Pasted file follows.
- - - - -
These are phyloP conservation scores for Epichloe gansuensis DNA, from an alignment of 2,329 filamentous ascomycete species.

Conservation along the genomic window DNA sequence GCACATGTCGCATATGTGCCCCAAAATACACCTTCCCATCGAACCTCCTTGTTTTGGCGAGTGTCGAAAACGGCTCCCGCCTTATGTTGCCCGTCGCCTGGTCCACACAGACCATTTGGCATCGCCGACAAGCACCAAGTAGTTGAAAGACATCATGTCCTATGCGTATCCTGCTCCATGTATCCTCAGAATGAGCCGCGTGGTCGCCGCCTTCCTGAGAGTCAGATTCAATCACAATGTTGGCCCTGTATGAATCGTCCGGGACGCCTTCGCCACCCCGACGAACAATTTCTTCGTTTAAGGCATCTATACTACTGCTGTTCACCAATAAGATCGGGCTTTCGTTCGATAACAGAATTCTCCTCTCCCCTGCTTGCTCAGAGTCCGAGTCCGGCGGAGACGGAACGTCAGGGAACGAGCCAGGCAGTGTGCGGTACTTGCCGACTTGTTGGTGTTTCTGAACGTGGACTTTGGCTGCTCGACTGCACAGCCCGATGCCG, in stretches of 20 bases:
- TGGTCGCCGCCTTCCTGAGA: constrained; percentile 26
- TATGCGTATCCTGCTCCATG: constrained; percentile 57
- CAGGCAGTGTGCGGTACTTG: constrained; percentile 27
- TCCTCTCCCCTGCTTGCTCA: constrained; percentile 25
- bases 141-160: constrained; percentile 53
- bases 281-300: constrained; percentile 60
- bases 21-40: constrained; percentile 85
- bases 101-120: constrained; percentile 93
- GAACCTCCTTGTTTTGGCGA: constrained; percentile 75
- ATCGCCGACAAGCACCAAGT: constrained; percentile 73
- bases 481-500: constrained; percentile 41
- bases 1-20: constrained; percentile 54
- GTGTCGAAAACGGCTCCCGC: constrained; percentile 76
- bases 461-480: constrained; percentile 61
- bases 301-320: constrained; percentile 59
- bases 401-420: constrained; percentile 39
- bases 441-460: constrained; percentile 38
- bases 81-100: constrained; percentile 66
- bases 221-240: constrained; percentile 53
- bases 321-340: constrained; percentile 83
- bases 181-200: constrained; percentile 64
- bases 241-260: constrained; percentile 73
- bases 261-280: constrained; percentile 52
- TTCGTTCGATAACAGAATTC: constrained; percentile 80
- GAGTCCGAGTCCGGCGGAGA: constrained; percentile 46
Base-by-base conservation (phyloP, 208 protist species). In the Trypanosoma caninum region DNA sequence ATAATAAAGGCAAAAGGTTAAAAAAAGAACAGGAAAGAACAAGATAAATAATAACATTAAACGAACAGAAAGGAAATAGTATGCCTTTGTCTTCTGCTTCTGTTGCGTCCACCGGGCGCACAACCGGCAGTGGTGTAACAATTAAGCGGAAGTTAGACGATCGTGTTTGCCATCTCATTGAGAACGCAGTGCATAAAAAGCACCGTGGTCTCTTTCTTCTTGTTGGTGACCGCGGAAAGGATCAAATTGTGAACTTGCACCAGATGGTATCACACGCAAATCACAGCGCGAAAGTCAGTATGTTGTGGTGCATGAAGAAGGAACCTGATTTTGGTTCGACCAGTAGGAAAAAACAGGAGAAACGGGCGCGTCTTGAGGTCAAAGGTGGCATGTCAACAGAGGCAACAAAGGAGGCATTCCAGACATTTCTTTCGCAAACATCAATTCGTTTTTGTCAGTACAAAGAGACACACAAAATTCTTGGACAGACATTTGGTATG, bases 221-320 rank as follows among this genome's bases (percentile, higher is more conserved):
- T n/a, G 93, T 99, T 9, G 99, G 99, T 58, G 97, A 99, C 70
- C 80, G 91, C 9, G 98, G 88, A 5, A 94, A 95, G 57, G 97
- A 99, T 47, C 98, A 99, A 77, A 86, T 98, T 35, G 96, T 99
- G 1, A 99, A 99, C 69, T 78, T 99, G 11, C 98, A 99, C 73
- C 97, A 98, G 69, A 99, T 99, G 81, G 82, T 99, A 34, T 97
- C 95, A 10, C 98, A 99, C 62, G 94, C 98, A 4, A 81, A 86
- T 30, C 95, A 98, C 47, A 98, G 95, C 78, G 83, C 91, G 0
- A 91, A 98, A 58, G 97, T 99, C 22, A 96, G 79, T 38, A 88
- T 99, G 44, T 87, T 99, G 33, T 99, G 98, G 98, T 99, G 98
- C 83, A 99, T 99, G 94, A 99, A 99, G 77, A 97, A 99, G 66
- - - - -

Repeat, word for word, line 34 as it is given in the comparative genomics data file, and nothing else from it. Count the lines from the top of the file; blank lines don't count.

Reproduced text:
- C 95, A 10, C 98, A 99, C 62, G 94, C 98, A 4, A 81, A 86